53.5% – Percentage of unmarried Americans 18 and older who were women
32.2 million – Number of people who live alone. They comprised 28 percent of all households, up from 17 percent in 1970.

According to a demographic study done by Brad Wilcox of the University of Virginia in 2005, only 23 percent of unmarried women attend church regularly; and only 15 percent of unmarried men do. That compares with 39 percent of married women and 32 percent of married men (married men are more likely to attend if they have children, also) (Source: Quitting Church by Julia Duin).

Yesterday, in the comments, we started hitting upon some the reasons why some people have either stopped going to church or why it’s a chore to go (because we don’t feel like we fit in, because we don’t feel like we’re being ministered to). According to a survey conducted by a Seventh Day Adventist group on why people quit church:

54.40% Turned off by the attitudes/behaviors of members of the group
40.95% No longer believed in the doctrines/teachings of the group
36.06% The credibility of the ledership discouraged me
33.17% Other
27.89% It didn’t meet my needs
19.10% No longer believed in God
18.09% Something happend and I no longer felt comfortable
17.34% I was specifically hurt/offended by a person within the group
16.96% Got busy and gradually quit going
7.91% I relocated and lost connections
2.51% Moved to a community where my religious group did not meet

That first stat should convict every church-going person out there. With as much as we’d like to say that the reason church attendance has declined is because people are so much busier now than thirty or forty years ago, the truth of the matter is that it’s the way that people are treated (or ignored) either by others in a congregation or by “the church” (i.e., the organized entity, the ministers, the leadership) that pushes most of them away.

Another factor: corporate churches can’t get everyone plugged in, and lots of people who’ve been Christians for most of their lives are falling away because they’re not getting anything other than “spiritual milk” from their church attendance. They’re not hearing anything new, they’re not being challenged. In the modern evangelical church, we’re not encouraged to raise questions or doubts, to express opinions that don’t match up with the religious, social, or political views of that particular Sunday school class, congregation, or denomination—even when those views are not theological or faith-based. People struggling with issues in their marriage, such as a partner’s infidelity or an addiction or just an incompatibility, can’t openly talk about those problems in their Sunday school class. Singles struggling with loneliness or longing for marriage/companionship or questions about sexual conduct cannot openly discuss those matters in Bible study. Why? Because those kinds of issues are uncomfortable and make us have to confront the fact that we all have problems, we all have doubts, we all struggle with what it really means to be Christ-followers. It’s easier to use the right lingo, to give the trite “Sunday School Answer,” to keep everything light and fluffy because we have a schedule to maintain here. And, after all, church is supposed to be the place where we go to get “recharged” for the week, to feel good about ourselves again, to put the cares of the world aside. And we can’t do that when we start getting bogged down with questions, doubts, and fears.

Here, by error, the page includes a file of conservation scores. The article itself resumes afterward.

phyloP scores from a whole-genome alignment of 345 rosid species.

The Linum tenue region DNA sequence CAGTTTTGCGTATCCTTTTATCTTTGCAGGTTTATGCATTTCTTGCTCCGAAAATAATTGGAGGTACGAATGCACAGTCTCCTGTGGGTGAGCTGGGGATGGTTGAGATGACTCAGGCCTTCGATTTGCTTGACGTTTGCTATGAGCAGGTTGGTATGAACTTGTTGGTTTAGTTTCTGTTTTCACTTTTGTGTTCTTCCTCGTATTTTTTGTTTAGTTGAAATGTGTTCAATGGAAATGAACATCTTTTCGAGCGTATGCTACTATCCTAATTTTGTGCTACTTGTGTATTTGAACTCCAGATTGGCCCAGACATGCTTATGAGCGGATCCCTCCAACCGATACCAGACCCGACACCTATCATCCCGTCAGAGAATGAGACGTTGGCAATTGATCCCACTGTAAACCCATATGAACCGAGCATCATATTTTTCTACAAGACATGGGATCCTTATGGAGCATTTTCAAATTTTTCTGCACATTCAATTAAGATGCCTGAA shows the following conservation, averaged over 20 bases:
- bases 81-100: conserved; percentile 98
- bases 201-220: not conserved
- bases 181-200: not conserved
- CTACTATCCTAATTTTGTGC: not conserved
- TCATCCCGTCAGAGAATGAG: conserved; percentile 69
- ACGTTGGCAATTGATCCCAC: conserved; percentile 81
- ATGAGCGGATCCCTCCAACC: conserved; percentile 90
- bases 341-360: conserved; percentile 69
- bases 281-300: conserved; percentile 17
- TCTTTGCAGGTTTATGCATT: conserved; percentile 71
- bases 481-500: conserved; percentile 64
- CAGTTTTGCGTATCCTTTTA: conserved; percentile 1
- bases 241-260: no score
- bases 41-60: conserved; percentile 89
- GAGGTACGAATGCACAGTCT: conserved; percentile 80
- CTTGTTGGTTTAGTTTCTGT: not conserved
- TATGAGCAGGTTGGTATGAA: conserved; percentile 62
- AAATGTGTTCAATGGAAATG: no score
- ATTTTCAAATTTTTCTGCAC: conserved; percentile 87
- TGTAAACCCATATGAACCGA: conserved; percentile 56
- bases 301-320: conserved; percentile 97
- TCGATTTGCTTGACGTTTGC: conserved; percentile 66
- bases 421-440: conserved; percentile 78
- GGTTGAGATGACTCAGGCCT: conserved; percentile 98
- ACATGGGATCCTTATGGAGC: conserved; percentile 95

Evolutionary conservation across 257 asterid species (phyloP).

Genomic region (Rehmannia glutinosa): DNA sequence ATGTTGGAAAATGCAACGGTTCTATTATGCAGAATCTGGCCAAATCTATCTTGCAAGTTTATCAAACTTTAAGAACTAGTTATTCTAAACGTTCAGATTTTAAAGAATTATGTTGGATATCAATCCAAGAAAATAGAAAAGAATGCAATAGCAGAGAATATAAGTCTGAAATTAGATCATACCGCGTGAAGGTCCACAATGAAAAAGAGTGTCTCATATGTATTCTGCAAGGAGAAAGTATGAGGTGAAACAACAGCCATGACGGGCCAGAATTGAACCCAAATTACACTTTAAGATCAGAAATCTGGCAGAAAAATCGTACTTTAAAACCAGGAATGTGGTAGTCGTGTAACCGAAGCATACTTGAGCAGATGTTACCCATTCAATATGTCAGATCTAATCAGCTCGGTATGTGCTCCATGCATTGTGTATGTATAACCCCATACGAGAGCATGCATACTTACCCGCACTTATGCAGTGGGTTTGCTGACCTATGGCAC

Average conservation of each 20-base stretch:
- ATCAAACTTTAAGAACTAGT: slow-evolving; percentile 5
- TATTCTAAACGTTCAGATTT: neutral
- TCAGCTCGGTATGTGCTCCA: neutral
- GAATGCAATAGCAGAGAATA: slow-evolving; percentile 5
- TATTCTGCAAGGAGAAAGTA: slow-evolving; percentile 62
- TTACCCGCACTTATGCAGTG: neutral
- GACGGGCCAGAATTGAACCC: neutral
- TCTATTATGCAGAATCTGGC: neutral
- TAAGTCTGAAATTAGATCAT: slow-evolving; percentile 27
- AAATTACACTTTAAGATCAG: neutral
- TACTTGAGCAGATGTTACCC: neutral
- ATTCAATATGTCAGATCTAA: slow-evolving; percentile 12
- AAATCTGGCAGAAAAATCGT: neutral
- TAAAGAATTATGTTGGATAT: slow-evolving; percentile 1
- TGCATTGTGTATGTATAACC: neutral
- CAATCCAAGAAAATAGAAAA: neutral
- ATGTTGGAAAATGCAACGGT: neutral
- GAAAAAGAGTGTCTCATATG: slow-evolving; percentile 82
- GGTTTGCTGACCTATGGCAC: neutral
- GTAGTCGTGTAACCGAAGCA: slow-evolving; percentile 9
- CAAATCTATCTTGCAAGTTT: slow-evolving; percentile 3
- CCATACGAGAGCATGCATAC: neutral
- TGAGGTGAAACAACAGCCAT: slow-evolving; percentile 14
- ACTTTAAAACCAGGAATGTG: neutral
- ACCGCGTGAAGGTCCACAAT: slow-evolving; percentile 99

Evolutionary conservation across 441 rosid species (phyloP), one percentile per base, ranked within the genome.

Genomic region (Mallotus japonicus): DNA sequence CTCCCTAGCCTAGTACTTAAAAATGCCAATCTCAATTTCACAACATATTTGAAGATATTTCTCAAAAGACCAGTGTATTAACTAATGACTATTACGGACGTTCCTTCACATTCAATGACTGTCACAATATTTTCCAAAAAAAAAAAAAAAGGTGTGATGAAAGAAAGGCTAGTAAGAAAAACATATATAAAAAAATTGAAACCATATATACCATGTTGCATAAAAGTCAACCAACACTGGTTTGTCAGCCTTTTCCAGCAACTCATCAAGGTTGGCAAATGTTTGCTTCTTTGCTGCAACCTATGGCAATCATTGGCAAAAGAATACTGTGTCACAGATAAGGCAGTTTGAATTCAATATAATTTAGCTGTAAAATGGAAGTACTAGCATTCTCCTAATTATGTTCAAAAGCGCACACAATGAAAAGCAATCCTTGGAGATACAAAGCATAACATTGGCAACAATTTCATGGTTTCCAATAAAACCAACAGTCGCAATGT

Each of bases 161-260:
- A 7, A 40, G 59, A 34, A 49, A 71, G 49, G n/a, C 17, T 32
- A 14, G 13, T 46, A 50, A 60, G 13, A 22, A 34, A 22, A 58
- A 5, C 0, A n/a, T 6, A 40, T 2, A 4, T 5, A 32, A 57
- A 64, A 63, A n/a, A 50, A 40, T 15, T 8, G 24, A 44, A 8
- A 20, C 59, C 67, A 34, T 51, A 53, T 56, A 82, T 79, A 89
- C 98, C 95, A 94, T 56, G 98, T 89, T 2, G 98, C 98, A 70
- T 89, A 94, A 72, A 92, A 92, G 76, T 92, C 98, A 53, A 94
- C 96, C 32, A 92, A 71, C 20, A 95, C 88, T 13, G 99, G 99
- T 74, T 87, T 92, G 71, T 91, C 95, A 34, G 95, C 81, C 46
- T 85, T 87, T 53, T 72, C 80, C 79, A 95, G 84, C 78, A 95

One of my best Bible study experiences was shortly before I left the seven-year church. In an effort to try to get me involved again, the pastor asked me if I would teach the newly formed college class. Since all of the kids on the roll were kids I’d taught when they were in the youth group (many of them the ones I’d started out with when they were in 7th and 8th grade), I agreed to do it for one semester and summer—but was already visiting other churches. The class met after church on Sunday afternoon, at the home of the parents of one of the students (also good friends of mine). They fed us lunch, and then we adjourned to the living room for our Sunday school class. It usually lasted at least two hours. With legs draped across arms of chairs, some people sprawled on the floor, shoes kicked off, and all formality done away with, we got into some of the deepest spiritual and theological discussions I’ve ever had with anyone—and these were eighteen- to twenty-year-olds! But we had two things going for us: they knew me well enough to know that when I asked a question, I expected discussion; and they learned that our discussions were no-holds-barred, anything goes.